Net interest income fell 17%, the company said, mostly due to falling interest rates. However, economists are forecasting modest mortgage rate rises this year. Long-term bond yields, which can influence interest rates on mortgages and other consumer loans, have climbed recently amid expectations of higher U.S. government spending on pandemic relief and an economic recovery as more people get vaccinated for COVID-19.
On Thursday night, President-elect Joe Biden unveiled a $1.9 trillion coronavirus plan that would speed up vaccines and deal financial help to those struggling with the pandemic’s prolonged economic fallout. Biden proposed $1,400 checks for most Americans and extending a temporary boost in unemployment benefits and a moratorium on evictions and foreclosures through September.
Like it has for most businesses, it’s been a tumultuous year for Wells Fargo, which set aside $3.83 billion in the first quarter to cover potentially bad loans as the economy ground to halt because of the coronavirus outbreak. Then the lender lost $2.4 billion in the second quarter, its first quarterly loss since the real estate crash of 2008. Wells bounced back somewhat last quarter with $2 billion in profit.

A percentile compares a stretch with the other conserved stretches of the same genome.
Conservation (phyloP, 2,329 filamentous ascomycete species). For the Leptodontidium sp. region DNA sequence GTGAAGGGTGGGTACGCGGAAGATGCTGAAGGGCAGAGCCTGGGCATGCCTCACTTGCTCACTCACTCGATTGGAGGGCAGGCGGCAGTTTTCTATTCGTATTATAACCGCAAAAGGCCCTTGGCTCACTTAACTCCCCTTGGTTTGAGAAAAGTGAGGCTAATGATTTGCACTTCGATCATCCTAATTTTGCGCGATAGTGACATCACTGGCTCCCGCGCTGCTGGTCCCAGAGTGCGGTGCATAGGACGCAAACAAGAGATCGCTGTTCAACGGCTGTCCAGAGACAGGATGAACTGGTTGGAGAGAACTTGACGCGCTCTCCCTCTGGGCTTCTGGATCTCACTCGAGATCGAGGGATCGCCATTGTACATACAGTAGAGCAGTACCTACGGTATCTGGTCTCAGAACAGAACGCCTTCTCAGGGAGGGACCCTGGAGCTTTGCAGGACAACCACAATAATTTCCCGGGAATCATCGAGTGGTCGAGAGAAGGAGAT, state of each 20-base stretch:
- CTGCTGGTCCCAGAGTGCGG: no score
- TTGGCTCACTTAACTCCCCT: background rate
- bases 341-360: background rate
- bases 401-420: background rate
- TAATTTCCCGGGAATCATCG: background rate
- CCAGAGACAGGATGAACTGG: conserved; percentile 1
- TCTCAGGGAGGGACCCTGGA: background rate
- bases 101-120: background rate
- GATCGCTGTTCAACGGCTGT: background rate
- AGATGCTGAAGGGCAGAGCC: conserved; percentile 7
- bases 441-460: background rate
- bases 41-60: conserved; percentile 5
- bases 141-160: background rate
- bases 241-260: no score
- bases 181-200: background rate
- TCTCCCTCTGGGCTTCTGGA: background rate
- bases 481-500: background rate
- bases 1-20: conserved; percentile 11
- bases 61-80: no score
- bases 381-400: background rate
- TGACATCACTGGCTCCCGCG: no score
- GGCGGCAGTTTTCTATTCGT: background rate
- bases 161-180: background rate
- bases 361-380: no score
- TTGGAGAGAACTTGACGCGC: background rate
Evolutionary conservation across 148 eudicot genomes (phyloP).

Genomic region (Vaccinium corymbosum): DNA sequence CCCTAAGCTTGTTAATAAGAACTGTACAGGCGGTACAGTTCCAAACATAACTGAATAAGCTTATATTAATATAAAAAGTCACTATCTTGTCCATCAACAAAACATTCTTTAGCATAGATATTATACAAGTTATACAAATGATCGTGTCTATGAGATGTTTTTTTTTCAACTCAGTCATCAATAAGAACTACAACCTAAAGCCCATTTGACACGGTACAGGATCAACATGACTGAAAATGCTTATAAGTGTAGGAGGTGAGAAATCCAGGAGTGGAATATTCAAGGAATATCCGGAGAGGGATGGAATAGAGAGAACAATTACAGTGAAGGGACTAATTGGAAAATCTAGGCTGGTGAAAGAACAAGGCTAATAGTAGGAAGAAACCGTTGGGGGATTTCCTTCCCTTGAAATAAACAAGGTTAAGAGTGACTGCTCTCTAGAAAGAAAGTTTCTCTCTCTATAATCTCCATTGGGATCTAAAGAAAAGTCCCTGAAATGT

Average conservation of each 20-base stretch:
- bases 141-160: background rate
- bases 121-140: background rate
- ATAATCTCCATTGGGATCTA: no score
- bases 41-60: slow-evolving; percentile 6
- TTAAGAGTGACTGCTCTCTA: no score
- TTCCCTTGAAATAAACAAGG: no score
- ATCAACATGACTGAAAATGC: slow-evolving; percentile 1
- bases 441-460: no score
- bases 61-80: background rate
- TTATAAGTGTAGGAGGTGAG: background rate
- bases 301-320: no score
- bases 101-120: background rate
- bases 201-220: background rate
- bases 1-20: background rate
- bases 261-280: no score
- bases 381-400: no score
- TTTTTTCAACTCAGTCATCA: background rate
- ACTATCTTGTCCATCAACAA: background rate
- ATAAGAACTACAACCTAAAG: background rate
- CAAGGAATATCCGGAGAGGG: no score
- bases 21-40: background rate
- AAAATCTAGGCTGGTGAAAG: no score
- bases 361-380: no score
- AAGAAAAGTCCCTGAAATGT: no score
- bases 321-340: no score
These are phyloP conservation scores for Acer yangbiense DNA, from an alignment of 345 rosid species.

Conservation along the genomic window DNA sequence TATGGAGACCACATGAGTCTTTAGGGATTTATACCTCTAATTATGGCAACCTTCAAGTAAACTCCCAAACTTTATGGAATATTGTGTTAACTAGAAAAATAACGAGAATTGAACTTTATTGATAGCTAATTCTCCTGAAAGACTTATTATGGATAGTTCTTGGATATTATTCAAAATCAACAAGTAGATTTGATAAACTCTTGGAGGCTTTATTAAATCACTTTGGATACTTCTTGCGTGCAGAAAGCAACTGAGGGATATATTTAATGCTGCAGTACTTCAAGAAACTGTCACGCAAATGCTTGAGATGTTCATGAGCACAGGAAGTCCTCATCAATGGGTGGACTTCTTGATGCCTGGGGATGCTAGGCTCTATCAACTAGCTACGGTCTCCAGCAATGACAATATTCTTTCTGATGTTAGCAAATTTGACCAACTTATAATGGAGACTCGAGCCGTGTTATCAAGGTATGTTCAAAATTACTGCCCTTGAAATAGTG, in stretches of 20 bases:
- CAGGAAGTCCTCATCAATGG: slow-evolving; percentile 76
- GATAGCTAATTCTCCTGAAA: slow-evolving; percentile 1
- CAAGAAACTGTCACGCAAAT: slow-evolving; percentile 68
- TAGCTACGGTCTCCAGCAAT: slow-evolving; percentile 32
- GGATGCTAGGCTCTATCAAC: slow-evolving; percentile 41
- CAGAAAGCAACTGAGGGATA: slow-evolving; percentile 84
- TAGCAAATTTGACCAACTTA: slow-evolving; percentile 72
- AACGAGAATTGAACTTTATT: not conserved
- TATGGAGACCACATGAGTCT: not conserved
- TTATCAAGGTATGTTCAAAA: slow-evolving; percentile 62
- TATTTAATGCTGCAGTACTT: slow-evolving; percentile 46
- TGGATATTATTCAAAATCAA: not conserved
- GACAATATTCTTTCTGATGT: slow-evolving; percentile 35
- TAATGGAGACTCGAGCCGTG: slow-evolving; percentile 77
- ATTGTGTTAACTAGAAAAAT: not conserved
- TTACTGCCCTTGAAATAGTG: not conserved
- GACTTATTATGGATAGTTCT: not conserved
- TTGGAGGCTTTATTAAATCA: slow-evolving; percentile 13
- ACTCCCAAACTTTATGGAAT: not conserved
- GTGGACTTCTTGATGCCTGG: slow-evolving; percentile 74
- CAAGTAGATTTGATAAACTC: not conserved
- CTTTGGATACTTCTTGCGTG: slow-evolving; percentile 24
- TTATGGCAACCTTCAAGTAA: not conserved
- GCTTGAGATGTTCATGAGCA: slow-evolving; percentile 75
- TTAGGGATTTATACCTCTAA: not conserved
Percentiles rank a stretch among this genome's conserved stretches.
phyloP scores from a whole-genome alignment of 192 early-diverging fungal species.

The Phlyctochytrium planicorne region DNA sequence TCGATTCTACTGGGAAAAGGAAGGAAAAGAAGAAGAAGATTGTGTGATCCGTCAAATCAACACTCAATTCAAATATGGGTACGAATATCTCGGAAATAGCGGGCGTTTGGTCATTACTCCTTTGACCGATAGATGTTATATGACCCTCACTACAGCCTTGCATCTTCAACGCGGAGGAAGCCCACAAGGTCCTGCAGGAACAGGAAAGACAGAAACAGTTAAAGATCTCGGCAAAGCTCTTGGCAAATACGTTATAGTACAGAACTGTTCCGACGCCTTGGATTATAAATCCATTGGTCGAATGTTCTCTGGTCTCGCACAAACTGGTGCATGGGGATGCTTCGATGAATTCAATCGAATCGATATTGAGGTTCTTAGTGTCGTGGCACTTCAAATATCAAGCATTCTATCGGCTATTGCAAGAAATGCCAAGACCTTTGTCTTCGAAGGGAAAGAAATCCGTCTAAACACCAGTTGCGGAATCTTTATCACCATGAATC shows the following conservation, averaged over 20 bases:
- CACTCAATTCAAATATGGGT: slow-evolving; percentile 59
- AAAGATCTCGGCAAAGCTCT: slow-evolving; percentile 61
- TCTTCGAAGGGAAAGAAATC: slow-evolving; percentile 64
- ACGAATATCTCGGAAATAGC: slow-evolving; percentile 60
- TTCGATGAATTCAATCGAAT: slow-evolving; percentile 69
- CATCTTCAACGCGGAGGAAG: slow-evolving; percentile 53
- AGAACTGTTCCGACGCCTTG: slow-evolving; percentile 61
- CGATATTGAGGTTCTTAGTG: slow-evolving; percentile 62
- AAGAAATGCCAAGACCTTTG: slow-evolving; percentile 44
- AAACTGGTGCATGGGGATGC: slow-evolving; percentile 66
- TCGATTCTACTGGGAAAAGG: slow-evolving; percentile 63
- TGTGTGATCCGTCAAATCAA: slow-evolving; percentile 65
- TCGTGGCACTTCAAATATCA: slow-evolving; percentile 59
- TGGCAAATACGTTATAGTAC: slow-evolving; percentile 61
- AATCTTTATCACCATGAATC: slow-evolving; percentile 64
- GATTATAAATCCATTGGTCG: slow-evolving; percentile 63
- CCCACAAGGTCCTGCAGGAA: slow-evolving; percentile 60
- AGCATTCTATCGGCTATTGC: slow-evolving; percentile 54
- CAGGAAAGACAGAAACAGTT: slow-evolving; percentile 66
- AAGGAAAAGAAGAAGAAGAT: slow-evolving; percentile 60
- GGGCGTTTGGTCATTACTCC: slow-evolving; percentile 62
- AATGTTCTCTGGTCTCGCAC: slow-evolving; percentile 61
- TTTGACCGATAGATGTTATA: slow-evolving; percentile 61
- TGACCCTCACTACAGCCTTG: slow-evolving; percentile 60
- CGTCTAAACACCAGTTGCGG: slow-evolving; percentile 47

As if the challenges presented by the virus pandemic weren’t enough, Wells has been in hot water with regulators for years. Wells has been operating under strict federal guidelines due to a series of scandals, limiting its ability to grow.
Wells Fargo shares fell 7.2% in morning trading and have declined almost 33% in the last 12 months.